Tuesday, September 12, 2006

Book Review: OUR ENDANGERED VALUES by Jimmy Carter

This past summer, I had a chance to read Jimmy Carter's Our Endangered Values: America's Moral Crisis. I recommend it to all Americans to read--especially younger Americans who cannot recall there was a time when U.S. Presidents gave more than lip-service to issues like peace, democracy and human rights. By knowing or recognizing what has been lost, especially over the past six years, (or is being lost) one can better strive towards recovering from the current off-course direction that has world opinion rating America and American government lower than at any previous time in the previous 230 years.

Here are a list of some of the values and standards Carter claims have been rejected and neglected in recent years:

[1] Power and influence are to be used for advancement of peace for others as well as ourselves.
[2] In addition, other uses for power and influence include:
--promoting "economic and social justice"
--raising "high the banner of freedom and human rights"
--protecting "the quality of our environment"
--alleviating "human suffering"
--enhancing "the rule of law", and
--cooperating "with other peoples to reach these common goals".
[3]Media and government are expected to provide its citizens "with accurate information, treating dissenting voices and beliefs with respect, and accommodating free and open debate on controversial issues."
[4] National politicians support state and local autonomy as well.
[5] All politicians are expected to attempt "to control deficit spending", avoid "foreign adventurism", minimize "long-term peacekeeping commitments", preserve "the separation of church and state", and protect "civil liberties and personal privacy".

Throughout this book, Carter also pointed again at the lack of courtesy and tolerance in the national and international debates which Americans and their government find themselves in globally. In multicultural America, he particular laid the blame for this downturn in tolerance in the U.S. at the feet of fundamentalist Christian leadership, like Pat Robertson, who have been more bent on creating among their followers a fifth-column of likeminded spouters of party-line rather than promoting brotherly love and real dialogue of any ecumenical nature.

Carter notes that Washington has changed so much since the 1970s when he worked so often with across the aisle with Republicans. He says that now "almost every issue decided on a strictly partisan basis. Probing public debate on key legislative decisions is almost a thing of the past. Basic agreements are made between lobbyists and legislative leaders, often within closed party caucuses where rigid discipline is paramount. Even personal courtesies, which had been especially cherished in the U.S. Senate, are no longer considered to be sacrosanct. This deterioration in harmony, cooperation, and collegiality in the Congress is, at least in part, a result of the rise of fundamentalist tendencies and their religious and political impact."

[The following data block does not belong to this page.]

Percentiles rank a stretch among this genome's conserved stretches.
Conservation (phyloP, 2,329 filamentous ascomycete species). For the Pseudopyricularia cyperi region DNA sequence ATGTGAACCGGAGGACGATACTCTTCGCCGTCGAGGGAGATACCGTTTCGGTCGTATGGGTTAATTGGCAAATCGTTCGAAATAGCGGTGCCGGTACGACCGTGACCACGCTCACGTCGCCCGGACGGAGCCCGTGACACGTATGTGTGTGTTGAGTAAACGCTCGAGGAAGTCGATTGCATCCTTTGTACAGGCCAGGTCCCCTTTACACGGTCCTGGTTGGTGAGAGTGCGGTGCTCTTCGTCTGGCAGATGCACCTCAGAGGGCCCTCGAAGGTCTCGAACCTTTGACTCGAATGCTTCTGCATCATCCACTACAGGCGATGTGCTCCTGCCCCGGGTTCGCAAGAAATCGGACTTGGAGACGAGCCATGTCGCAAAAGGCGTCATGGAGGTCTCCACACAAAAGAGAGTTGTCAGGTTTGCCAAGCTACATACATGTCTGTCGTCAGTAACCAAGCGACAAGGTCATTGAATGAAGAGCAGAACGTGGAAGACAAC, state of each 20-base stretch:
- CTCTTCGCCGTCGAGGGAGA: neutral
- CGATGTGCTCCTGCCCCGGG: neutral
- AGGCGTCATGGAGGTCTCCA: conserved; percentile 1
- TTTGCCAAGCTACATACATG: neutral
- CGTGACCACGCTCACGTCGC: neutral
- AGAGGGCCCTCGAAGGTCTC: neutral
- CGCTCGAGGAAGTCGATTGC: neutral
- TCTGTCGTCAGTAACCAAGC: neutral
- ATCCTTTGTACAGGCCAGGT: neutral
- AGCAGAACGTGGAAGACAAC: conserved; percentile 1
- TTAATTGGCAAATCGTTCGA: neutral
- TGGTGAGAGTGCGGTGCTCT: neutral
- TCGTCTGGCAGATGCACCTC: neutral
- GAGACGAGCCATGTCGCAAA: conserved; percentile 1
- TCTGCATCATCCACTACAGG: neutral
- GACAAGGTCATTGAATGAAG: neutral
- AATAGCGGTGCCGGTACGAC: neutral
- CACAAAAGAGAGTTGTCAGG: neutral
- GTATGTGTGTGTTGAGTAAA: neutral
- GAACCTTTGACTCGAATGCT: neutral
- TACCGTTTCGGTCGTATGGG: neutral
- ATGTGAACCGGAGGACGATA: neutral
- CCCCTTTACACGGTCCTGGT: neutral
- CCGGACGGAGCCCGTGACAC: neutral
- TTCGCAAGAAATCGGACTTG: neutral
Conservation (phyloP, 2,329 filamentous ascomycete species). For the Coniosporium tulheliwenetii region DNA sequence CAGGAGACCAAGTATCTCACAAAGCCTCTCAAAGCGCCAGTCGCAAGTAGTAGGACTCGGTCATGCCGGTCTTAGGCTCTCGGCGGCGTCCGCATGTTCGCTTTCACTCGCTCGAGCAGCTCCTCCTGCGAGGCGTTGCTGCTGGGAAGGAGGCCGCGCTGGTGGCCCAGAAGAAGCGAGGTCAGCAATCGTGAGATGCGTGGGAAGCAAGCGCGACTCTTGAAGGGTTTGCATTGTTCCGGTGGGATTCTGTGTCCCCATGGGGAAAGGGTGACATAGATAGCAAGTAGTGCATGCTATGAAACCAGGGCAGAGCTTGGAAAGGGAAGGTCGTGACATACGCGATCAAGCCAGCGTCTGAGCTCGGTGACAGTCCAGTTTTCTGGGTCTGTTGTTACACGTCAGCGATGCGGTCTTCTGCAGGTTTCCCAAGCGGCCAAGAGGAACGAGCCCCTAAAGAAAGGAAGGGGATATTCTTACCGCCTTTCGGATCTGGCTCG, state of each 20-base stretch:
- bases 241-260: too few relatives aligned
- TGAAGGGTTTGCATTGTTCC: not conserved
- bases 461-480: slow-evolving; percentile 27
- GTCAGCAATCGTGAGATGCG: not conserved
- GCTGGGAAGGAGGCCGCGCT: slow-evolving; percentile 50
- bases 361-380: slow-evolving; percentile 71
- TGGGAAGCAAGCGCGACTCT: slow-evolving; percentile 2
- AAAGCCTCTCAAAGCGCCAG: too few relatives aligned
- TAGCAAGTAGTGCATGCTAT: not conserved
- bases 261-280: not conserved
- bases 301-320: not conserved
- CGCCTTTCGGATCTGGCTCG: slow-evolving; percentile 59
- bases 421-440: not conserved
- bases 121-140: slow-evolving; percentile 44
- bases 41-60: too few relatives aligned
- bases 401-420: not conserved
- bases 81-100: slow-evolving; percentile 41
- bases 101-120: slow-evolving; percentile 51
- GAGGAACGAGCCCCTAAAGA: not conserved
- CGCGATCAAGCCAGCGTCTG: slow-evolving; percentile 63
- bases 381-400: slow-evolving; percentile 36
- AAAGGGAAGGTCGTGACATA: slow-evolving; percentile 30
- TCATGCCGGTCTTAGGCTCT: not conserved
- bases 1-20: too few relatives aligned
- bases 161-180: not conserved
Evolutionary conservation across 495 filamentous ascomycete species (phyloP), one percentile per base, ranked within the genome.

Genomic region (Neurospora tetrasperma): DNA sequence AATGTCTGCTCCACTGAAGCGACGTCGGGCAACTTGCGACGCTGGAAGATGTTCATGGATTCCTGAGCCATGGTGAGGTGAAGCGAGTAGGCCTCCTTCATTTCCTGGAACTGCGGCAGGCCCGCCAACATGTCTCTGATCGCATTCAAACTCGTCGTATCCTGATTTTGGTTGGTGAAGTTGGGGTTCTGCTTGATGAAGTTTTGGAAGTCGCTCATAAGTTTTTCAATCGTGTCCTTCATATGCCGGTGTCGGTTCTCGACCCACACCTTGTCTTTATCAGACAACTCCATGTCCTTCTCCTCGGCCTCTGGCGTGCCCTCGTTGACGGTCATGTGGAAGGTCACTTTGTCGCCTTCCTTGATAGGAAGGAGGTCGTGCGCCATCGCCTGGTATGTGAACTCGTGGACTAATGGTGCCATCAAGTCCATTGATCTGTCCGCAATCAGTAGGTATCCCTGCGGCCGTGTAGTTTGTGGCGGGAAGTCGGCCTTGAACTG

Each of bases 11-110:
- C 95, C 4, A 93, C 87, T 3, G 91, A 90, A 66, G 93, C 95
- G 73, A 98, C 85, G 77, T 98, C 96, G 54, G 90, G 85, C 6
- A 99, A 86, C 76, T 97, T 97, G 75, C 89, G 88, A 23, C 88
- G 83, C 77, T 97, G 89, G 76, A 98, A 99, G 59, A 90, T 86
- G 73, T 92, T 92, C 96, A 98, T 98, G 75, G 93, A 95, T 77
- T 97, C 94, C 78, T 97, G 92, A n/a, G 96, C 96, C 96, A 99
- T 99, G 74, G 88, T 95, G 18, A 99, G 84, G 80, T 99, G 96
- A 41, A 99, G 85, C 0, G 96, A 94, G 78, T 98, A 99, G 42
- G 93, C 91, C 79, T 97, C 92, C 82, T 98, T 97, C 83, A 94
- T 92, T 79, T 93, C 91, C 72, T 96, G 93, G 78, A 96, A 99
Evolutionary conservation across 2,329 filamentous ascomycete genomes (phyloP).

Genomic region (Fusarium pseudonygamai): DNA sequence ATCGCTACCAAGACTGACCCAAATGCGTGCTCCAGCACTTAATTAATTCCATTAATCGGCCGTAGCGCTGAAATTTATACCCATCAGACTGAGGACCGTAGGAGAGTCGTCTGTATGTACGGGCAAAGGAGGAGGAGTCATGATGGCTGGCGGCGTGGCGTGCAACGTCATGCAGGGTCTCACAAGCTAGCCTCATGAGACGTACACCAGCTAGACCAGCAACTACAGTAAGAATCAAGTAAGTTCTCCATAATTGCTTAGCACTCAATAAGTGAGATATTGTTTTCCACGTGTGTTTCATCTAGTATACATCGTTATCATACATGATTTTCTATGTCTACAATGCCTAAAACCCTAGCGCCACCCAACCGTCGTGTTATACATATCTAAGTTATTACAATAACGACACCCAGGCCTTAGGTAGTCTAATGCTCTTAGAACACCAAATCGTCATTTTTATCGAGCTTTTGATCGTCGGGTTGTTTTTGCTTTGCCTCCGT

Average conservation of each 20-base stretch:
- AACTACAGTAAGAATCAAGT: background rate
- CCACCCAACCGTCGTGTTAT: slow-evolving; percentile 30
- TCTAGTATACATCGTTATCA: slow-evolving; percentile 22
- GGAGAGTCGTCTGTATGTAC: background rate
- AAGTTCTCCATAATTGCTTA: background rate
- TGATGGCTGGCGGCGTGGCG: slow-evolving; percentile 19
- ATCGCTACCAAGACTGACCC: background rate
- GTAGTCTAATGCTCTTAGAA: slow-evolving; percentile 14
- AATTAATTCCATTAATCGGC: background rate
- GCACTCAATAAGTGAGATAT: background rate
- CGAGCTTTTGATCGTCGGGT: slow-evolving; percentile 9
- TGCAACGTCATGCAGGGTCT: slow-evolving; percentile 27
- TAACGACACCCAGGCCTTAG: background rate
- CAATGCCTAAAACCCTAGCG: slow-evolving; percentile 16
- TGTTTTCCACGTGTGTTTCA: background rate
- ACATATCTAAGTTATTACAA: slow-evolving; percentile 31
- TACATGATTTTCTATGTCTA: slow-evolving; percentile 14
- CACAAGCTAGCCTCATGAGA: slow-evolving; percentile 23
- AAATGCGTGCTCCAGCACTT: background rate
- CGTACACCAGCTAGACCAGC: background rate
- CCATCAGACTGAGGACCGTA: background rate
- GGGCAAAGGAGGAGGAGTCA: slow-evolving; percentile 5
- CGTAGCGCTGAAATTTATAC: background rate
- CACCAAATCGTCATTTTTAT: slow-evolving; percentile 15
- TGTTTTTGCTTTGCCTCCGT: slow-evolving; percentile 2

Throughout his work, Carter focuses on the short-term problems in the U.S. and in its U.S. foreign policy. So, sadly, Carter does little apologizing for any of his foreign policy foibles during his own presidency--either in the Middle East (Iran, Afghanistan, Pakistan) or in Central America (Nicaragua) in the 1970s.

On the other hand, over the last 3 decades Mr. Carter has become more and more astute at anticipating problems and offering to help settle political fires before they do more damages. In this recent book, published at the very end of 2005, Ex-president Carter noted that he had been planning to go meet with the head of Syria in November of that year to persuade the Syrian leadership to become more supportive of the Middle East peace process.

However, Carter relates that as his departure date for Syria approached in November 2005, the George W. Bush White House began to call him up and asked him specifically not to go to Syria at that time. In retrospect, such official isolation of the Syrian government by the U.S. eventually (certainly) helped lead to the Israeli war on Lebanon in the summer of 2006. This destructive Israeli-Lebanese War saw a billion dollars of destruction and thousands of casualties before the U.S. state department finally called on Syria to intervene in order to promote a cease fire.

In short, through his actions and words, Carter represents an America which is willing to rationally look at the world and reach out to many other lands—regardless of ideology—to attain and maintain peace. This contrasts significantly with the failed confrontational and go-it-alone-against-the-world of U.S. policies throughout the 2001-2006 era.

Further, one of Carters other main goals is to persuade Americans to stop allowing themselves to get runover by the Bush Administration and out-of-control fundamentalists. He says it is time for us all to fight for tolerance and support all of our endangered values, such as (1) giving up our cherished liberties and(2)making unnecessary wars on peoples preemptively.

Thanks, Jimmy, for speaking up AGAIN!



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